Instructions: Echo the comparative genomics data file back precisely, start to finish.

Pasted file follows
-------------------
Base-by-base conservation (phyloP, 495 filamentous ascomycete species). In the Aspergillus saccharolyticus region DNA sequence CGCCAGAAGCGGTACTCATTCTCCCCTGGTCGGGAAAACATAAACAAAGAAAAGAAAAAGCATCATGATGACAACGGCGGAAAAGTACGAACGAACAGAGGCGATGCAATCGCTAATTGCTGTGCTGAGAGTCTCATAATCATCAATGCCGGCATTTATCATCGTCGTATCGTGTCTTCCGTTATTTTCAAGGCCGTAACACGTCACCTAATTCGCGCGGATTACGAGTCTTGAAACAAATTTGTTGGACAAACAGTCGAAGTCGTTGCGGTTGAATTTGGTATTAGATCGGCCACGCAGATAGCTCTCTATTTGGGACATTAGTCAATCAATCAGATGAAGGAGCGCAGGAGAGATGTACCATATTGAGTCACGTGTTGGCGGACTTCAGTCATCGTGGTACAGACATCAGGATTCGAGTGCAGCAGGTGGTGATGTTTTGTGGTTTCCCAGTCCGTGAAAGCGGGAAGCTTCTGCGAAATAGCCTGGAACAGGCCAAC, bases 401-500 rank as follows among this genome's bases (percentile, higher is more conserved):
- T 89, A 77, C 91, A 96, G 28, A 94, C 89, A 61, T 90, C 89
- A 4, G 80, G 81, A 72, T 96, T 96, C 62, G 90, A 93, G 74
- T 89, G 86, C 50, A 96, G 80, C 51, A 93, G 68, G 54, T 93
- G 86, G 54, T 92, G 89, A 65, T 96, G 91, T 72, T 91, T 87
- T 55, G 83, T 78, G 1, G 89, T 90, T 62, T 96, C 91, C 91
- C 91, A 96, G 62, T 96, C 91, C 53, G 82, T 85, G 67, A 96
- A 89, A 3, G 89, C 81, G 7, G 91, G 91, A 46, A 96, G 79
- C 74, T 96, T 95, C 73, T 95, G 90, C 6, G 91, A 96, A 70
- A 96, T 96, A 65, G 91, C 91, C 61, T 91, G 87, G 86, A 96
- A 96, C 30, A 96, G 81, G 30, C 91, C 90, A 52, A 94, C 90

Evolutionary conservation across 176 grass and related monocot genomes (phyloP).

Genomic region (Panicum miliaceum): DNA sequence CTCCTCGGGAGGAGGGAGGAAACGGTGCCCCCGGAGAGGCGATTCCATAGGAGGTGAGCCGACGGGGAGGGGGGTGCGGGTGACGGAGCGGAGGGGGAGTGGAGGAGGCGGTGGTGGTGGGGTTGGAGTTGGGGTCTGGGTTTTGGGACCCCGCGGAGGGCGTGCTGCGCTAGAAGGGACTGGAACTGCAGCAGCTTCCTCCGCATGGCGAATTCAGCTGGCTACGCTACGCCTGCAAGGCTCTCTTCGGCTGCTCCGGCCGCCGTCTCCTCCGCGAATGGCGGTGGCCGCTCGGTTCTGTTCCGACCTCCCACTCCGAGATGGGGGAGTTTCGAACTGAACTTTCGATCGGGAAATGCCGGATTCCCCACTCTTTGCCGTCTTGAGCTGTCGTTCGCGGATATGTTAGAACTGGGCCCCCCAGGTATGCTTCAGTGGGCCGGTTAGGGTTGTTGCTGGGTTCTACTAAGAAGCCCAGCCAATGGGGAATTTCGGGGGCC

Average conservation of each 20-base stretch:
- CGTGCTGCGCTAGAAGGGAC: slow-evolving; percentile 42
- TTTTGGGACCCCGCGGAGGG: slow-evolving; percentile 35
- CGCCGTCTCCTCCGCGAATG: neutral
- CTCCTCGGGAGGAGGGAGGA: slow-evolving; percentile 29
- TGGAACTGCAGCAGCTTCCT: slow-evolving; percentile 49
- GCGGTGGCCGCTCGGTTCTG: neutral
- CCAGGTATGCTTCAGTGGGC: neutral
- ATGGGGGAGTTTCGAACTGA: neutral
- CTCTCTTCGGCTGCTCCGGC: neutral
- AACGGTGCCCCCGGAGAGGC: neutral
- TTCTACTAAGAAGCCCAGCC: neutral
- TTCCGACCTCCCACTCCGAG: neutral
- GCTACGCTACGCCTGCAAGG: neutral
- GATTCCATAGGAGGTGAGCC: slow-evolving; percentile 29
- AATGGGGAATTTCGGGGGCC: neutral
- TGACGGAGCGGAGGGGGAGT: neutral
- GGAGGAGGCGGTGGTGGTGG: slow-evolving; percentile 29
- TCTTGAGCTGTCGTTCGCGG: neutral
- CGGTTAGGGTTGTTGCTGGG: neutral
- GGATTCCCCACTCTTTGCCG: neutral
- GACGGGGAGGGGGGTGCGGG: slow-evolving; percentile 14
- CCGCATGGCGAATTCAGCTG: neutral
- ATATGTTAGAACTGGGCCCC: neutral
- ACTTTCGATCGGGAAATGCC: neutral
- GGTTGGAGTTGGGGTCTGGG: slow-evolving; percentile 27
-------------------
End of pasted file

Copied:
Base-by-base conservation (phyloP, 495 filamentous ascomycete species). In the Aspergillus saccharolyticus region DNA sequence CGCCAGAAGCGGTACTCATTCTCCCCTGGTCGGGAAAACATAAACAAAGAAAAGAAAAAGCATCATGATGACAACGGCGGAAAAGTACGAACGAACAGAGGCGATGCAATCGCTAATTGCTGTGCTGAGAGTCTCATAATCATCAATGCCGGCATTTATCATCGTCGTATCGTGTCTTCCGTTATTTTCAAGGCCGTAACACGTCACCTAATTCGCGCGGATTACGAGTCTTGAAACAAATTTGTTGGACAAACAGTCGAAGTCGTTGCGGTTGAATTTGGTATTAGATCGGCCACGCAGATAGCTCTCTATTTGGGACATTAGTCAATCAATCAGATGAAGGAGCGCAGGAGAGATGTACCATATTGAGTCACGTGTTGGCGGACTTCAGTCATCGTGGTACAGACATCAGGATTCGAGTGCAGCAGGTGGTGATGTTTTGTGGTTTCCCAGTCCGTGAAAGCGGGAAGCTTCTGCGAAATAGCCTGGAACAGGCCAAC, bases 401-500 rank as follows among this genome's bases (percentile, higher is more conserved):
- T 89, A 77, C 91, A 96, G 28, A 94, C 89, A 61, T 90, C 89
- A 4, G 80, G 81, A 72, T 96, T 96, C 62, G 90, A 93, G 74
- T 89, G 86, C 50, A 96, G 80, C 51, A 93, G 68, G 54, T 93
- G 86, G 54, T 92, G 89, A 65, T 96, G 91, T 72, T 91, T 87
- T 55, G 83, T 78, G 1, G 89, T 90, T 62, T 96, C 91, C 91
- C 91, A 96, G 62, T 96, C 91, C 53, G 82, T 85, G 67, A 96
- A 89, A 3, G 89, C 81, G 7, G 91, G 91, A 46, A 96, G 79
- C 74, T 96, T 95, C 73, T 95, G 90, C 6, G 91, A 96, A 70
- A 96, T 96, A 65, G 91, C 91, C 61, T 91, G 87, G 86, A 96
- A 96, C 30, A 96, G 81, G 30, C 91, C 90, A 52, A 94, C 90

Evolutionary conservation across 176 grass and related monocot genomes (phyloP).

Genomic region (Panicum miliaceum): DNA sequence CTCCTCGGGAGGAGGGAGGAAACGGTGCCCCCGGAGAGGCGATTCCATAGGAGGTGAGCCGACGGGGAGGGGGGTGCGGGTGACGGAGCGGAGGGGGAGTGGAGGAGGCGGTGGTGGTGGGGTTGGAGTTGGGGTCTGGGTTTTGGGACCCCGCGGAGGGCGTGCTGCGCTAGAAGGGACTGGAACTGCAGCAGCTTCCTCCGCATGGCGAATTCAGCTGGCTACGCTACGCCTGCAAGGCTCTCTTCGGCTGCTCCGGCCGCCGTCTCCTCCGCGAATGGCGGTGGCCGCTCGGTTCTGTTCCGACCTCCCACTCCGAGATGGGGGAGTTTCGAACTGAACTTTCGATCGGGAAATGCCGGATTCCCCACTCTTTGCCGTCTTGAGCTGTCGTTCGCGGATATGTTAGAACTGGGCCCCCCAGGTATGCTTCAGTGGGCCGGTTAGGGTTGTTGCTGGGTTCTACTAAGAAGCCCAGCCAATGGGGAATTTCGGGGGCC

Average conservation of each 20-base stretch:
- CGTGCTGCGCTAGAAGGGAC: slow-evolving; percentile 42
- TTTTGGGACCCCGCGGAGGG: slow-evolving; percentile 35
- CGCCGTCTCCTCCGCGAATG: neutral
- CTCCTCGGGAGGAGGGAGGA: slow-evolving; percentile 29
- TGGAACTGCAGCAGCTTCCT: slow-evolving; percentile 49
- GCGGTGGCCGCTCGGTTCTG: neutral
- CCAGGTATGCTTCAGTGGGC: neutral
- ATGGGGGAGTTTCGAACTGA: neutral
- CTCTCTTCGGCTGCTCCGGC: neutral
- AACGGTGCCCCCGGAGAGGC: neutral
- TTCTACTAAGAAGCCCAGCC: neutral
- TTCCGACCTCCCACTCCGAG: neutral
- GCTACGCTACGCCTGCAAGG: neutral
- GATTCCATAGGAGGTGAGCC: slow-evolving; percentile 29
- AATGGGGAATTTCGGGGGCC: neutral
- TGACGGAGCGGAGGGGGAGT: neutral
- GGAGGAGGCGGTGGTGGTGG: slow-evolving; percentile 29
- TCTTGAGCTGTCGTTCGCGG: neutral
- CGGTTAGGGTTGTTGCTGGG: neutral
- GGATTCCCCACTCTTTGCCG: neutral
- GACGGGGAGGGGGGTGCGGG: slow-evolving; percentile 14
- CCGCATGGCGAATTCAGCTG: neutral
- ATATGTTAGAACTGGGCCCC: neutral
- ACTTTCGATCGGGAAATGCC: neutral
- GGTTGGAGTTGGGGTCTGGG: slow-evolving; percentile 27